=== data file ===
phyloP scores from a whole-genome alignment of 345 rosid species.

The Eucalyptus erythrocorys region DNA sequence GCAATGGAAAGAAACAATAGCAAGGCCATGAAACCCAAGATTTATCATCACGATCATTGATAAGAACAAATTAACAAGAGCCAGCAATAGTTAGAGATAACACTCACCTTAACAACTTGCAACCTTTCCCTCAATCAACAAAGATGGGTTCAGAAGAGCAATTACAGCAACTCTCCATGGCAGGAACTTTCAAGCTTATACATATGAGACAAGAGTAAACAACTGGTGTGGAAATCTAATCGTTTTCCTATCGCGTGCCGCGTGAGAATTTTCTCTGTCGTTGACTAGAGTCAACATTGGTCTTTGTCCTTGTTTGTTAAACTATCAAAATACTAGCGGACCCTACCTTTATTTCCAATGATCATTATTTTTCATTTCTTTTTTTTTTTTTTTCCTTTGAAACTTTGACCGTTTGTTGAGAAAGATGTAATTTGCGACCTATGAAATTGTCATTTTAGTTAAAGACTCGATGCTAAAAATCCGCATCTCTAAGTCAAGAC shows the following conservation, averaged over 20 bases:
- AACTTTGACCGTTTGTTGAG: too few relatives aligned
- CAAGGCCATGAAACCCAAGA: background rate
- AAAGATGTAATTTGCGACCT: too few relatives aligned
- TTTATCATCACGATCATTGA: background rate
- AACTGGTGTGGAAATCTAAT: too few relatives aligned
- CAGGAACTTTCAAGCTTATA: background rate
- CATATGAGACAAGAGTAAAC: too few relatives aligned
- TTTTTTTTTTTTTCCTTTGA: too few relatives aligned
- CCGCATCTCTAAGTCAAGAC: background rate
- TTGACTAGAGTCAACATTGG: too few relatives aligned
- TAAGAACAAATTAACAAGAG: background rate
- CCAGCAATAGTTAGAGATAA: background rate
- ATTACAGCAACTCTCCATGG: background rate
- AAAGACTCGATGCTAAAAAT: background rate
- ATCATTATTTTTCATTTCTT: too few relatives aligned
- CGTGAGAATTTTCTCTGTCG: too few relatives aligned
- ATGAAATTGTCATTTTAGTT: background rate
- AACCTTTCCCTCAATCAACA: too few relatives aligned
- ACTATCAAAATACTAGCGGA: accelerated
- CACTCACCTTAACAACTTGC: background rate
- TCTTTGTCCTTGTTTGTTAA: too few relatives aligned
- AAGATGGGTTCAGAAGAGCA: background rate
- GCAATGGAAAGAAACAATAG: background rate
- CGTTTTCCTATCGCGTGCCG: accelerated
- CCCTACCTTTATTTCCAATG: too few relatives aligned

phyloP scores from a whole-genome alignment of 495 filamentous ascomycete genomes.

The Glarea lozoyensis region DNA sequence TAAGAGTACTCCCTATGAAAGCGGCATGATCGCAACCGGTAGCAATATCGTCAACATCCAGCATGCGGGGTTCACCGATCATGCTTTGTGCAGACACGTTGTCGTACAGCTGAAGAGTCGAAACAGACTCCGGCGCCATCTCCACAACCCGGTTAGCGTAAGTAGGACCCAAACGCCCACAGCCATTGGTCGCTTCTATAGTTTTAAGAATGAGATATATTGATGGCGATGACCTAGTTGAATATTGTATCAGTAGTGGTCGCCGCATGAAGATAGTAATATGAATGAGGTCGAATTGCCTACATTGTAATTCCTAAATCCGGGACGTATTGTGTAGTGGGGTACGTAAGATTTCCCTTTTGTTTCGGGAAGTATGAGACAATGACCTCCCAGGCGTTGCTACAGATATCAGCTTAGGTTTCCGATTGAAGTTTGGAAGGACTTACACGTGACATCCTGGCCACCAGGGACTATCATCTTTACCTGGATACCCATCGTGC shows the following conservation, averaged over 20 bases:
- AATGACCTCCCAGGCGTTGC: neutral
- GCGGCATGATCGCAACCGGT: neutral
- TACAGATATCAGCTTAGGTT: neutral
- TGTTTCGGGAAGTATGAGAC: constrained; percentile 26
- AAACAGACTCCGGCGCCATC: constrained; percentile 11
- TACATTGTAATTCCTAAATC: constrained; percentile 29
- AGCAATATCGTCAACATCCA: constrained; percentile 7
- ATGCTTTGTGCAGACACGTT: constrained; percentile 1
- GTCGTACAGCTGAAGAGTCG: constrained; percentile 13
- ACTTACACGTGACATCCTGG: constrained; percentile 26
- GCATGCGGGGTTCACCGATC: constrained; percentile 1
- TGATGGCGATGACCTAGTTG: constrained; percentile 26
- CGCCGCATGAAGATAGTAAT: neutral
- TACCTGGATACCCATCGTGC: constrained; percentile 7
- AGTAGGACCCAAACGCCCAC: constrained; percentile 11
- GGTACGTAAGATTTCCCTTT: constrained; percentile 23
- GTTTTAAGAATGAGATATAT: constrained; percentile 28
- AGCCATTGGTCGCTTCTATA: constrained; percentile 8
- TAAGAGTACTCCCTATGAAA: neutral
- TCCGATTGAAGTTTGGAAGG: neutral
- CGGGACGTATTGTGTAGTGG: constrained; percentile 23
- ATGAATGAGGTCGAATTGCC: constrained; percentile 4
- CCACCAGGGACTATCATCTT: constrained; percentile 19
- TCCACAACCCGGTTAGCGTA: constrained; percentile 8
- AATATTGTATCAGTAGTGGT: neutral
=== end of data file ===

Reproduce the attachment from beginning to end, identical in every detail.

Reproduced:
phyloP scores from a whole-genome alignment of 345 rosid species.

The Eucalyptus erythrocorys region DNA sequence GCAATGGAAAGAAACAATAGCAAGGCCATGAAACCCAAGATTTATCATCACGATCATTGATAAGAACAAATTAACAAGAGCCAGCAATAGTTAGAGATAACACTCACCTTAACAACTTGCAACCTTTCCCTCAATCAACAAAGATGGGTTCAGAAGAGCAATTACAGCAACTCTCCATGGCAGGAACTTTCAAGCTTATACATATGAGACAAGAGTAAACAACTGGTGTGGAAATCTAATCGTTTTCCTATCGCGTGCCGCGTGAGAATTTTCTCTGTCGTTGACTAGAGTCAACATTGGTCTTTGTCCTTGTTTGTTAAACTATCAAAATACTAGCGGACCCTACCTTTATTTCCAATGATCATTATTTTTCATTTCTTTTTTTTTTTTTTTCCTTTGAAACTTTGACCGTTTGTTGAGAAAGATGTAATTTGCGACCTATGAAATTGTCATTTTAGTTAAAGACTCGATGCTAAAAATCCGCATCTCTAAGTCAAGAC shows the following conservation, averaged over 20 bases:
- AACTTTGACCGTTTGTTGAG: too few relatives aligned
- CAAGGCCATGAAACCCAAGA: background rate
- AAAGATGTAATTTGCGACCT: too few relatives aligned
- TTTATCATCACGATCATTGA: background rate
- AACTGGTGTGGAAATCTAAT: too few relatives aligned
- CAGGAACTTTCAAGCTTATA: background rate
- CATATGAGACAAGAGTAAAC: too few relatives aligned
- TTTTTTTTTTTTTCCTTTGA: too few relatives aligned
- CCGCATCTCTAAGTCAAGAC: background rate
- TTGACTAGAGTCAACATTGG: too few relatives aligned
- TAAGAACAAATTAACAAGAG: background rate
- CCAGCAATAGTTAGAGATAA: background rate
- ATTACAGCAACTCTCCATGG: background rate
- AAAGACTCGATGCTAAAAAT: background rate
- ATCATTATTTTTCATTTCTT: too few relatives aligned
- CGTGAGAATTTTCTCTGTCG: too few relatives aligned
- ATGAAATTGTCATTTTAGTT: background rate
- AACCTTTCCCTCAATCAACA: too few relatives aligned
- ACTATCAAAATACTAGCGGA: accelerated
- CACTCACCTTAACAACTTGC: background rate
- TCTTTGTCCTTGTTTGTTAA: too few relatives aligned
- AAGATGGGTTCAGAAGAGCA: background rate
- GCAATGGAAAGAAACAATAG: background rate
- CGTTTTCCTATCGCGTGCCG: accelerated
- CCCTACCTTTATTTCCAATG: too few relatives aligned

phyloP scores from a whole-genome alignment of 495 filamentous ascomycete genomes.

The Glarea lozoyensis region DNA sequence TAAGAGTACTCCCTATGAAAGCGGCATGATCGCAACCGGTAGCAATATCGTCAACATCCAGCATGCGGGGTTCACCGATCATGCTTTGTGCAGACACGTTGTCGTACAGCTGAAGAGTCGAAACAGACTCCGGCGCCATCTCCACAACCCGGTTAGCGTAAGTAGGACCCAAACGCCCACAGCCATTGGTCGCTTCTATAGTTTTAAGAATGAGATATATTGATGGCGATGACCTAGTTGAATATTGTATCAGTAGTGGTCGCCGCATGAAGATAGTAATATGAATGAGGTCGAATTGCCTACATTGTAATTCCTAAATCCGGGACGTATTGTGTAGTGGGGTACGTAAGATTTCCCTTTTGTTTCGGGAAGTATGAGACAATGACCTCCCAGGCGTTGCTACAGATATCAGCTTAGGTTTCCGATTGAAGTTTGGAAGGACTTACACGTGACATCCTGGCCACCAGGGACTATCATCTTTACCTGGATACCCATCGTGC shows the following conservation, averaged over 20 bases:
- AATGACCTCCCAGGCGTTGC: neutral
- GCGGCATGATCGCAACCGGT: neutral
- TACAGATATCAGCTTAGGTT: neutral
- TGTTTCGGGAAGTATGAGAC: constrained; percentile 26
- AAACAGACTCCGGCGCCATC: constrained; percentile 11
- TACATTGTAATTCCTAAATC: constrained; percentile 29
- AGCAATATCGTCAACATCCA: constrained; percentile 7
- ATGCTTTGTGCAGACACGTT: constrained; percentile 1
- GTCGTACAGCTGAAGAGTCG: constrained; percentile 13
- ACTTACACGTGACATCCTGG: constrained; percentile 26
- GCATGCGGGGTTCACCGATC: constrained; percentile 1
- TGATGGCGATGACCTAGTTG: constrained; percentile 26
- CGCCGCATGAAGATAGTAAT: neutral
- TACCTGGATACCCATCGTGC: constrained; percentile 7
- AGTAGGACCCAAACGCCCAC: constrained; percentile 11
- GGTACGTAAGATTTCCCTTT: constrained; percentile 23
- GTTTTAAGAATGAGATATAT: constrained; percentile 28
- AGCCATTGGTCGCTTCTATA: constrained; percentile 8
- TAAGAGTACTCCCTATGAAA: neutral
- TCCGATTGAAGTTTGGAAGG: neutral
- CGGGACGTATTGTGTAGTGG: constrained; percentile 23
- ATGAATGAGGTCGAATTGCC: constrained; percentile 4
- CCACCAGGGACTATCATCTT: constrained; percentile 19
- TCCACAACCCGGTTAGCGTA: constrained; percentile 8
- AATATTGTATCAGTAGTGGT: neutral